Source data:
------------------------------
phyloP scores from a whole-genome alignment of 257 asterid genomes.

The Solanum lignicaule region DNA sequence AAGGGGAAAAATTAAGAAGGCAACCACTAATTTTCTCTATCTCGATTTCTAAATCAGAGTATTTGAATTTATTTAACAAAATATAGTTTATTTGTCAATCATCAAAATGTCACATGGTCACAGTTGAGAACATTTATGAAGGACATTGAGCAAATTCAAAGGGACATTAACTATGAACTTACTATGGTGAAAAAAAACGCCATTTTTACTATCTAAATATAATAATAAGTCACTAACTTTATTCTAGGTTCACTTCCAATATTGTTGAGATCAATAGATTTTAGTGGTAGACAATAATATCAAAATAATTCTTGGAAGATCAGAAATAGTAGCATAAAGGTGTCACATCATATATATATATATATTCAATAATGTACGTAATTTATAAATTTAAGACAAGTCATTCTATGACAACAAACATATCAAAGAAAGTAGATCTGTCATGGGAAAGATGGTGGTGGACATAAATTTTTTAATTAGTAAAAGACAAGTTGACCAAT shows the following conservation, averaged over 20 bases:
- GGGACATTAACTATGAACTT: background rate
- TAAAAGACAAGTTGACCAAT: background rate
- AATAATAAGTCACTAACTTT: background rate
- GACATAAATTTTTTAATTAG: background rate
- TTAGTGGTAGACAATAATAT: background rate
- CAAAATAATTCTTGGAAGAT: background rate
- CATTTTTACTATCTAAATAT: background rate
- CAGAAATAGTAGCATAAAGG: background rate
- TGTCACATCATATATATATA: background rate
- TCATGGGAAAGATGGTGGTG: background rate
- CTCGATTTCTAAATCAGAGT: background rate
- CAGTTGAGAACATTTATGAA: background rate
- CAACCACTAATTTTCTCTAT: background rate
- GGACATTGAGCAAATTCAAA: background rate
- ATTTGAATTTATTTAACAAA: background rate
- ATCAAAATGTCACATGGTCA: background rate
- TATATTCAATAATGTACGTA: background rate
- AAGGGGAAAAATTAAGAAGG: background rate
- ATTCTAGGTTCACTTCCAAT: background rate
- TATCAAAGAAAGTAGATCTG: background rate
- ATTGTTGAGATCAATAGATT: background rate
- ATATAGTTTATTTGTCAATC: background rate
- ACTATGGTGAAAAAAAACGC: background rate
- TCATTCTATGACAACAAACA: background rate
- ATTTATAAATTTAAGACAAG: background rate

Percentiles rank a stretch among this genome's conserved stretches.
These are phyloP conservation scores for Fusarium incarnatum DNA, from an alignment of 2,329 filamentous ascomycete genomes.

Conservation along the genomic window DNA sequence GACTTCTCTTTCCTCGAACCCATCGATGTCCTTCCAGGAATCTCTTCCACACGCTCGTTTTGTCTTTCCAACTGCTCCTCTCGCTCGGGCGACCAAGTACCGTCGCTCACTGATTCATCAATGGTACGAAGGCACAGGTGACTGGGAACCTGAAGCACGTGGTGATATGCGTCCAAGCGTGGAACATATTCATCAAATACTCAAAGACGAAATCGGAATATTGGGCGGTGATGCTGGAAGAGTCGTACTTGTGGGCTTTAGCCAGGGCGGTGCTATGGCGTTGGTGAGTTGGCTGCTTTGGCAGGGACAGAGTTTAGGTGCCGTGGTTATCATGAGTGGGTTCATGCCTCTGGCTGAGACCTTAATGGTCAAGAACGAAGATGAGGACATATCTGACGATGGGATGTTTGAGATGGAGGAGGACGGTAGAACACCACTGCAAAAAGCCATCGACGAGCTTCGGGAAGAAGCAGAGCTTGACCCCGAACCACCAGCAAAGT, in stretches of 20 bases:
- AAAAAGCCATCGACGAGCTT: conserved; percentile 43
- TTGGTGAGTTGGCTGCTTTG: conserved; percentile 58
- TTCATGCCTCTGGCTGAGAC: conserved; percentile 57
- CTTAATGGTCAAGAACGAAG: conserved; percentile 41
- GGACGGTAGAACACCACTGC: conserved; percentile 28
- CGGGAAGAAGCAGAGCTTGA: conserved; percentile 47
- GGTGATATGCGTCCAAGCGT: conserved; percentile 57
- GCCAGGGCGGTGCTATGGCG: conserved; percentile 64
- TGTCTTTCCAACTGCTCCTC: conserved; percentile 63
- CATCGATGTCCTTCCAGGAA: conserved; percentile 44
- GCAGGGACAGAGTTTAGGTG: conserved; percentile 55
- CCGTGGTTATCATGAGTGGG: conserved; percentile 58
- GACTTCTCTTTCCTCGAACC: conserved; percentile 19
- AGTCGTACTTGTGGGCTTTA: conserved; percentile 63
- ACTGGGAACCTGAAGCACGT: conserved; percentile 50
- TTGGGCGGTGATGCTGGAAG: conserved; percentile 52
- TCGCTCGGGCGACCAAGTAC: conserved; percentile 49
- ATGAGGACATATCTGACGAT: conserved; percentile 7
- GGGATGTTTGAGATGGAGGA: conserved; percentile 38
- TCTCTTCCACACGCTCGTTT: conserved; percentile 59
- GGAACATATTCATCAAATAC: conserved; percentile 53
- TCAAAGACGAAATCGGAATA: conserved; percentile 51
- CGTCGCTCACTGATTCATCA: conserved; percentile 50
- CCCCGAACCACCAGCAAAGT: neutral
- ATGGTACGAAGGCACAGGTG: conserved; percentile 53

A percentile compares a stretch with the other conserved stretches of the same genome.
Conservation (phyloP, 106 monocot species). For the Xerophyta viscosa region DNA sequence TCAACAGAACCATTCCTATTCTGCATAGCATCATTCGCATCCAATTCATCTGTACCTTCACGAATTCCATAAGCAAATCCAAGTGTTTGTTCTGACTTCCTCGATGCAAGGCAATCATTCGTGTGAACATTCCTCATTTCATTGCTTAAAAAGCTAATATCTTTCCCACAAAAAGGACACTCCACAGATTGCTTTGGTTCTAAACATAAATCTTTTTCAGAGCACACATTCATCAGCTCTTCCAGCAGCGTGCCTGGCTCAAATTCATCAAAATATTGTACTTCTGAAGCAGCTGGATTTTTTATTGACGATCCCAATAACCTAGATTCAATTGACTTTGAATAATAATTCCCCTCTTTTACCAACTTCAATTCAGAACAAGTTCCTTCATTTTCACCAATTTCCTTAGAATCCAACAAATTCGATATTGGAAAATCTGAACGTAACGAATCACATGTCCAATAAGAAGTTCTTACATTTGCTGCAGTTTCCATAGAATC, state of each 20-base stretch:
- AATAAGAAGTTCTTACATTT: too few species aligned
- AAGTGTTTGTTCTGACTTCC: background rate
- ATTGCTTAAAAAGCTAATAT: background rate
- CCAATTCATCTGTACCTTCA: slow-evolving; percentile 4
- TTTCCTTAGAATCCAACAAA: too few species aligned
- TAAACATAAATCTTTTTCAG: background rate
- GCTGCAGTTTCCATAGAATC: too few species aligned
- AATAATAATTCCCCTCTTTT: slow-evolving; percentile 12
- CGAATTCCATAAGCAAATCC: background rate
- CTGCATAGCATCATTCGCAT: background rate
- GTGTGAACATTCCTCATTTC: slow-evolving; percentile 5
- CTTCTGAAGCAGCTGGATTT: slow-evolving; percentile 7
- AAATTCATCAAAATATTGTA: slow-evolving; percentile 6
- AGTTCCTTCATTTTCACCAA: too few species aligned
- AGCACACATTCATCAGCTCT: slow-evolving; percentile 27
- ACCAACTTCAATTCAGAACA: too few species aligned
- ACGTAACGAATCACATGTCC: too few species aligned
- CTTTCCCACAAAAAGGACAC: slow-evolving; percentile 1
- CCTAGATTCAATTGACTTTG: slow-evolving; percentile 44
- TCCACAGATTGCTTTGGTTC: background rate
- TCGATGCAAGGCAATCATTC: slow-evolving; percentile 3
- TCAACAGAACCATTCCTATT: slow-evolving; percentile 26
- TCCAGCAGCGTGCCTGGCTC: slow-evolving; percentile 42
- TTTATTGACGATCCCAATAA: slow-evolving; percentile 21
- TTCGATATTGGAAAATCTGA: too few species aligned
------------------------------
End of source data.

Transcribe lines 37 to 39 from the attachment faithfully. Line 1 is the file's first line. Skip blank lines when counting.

- GGTGATATGCGTCCAAGCGT: conserved; percentile 57
- GCCAGGGCGGTGCTATGGCG: conserved; percentile 64
- TGTCTTTCCAACTGCTCCTC: conserved; percentile 63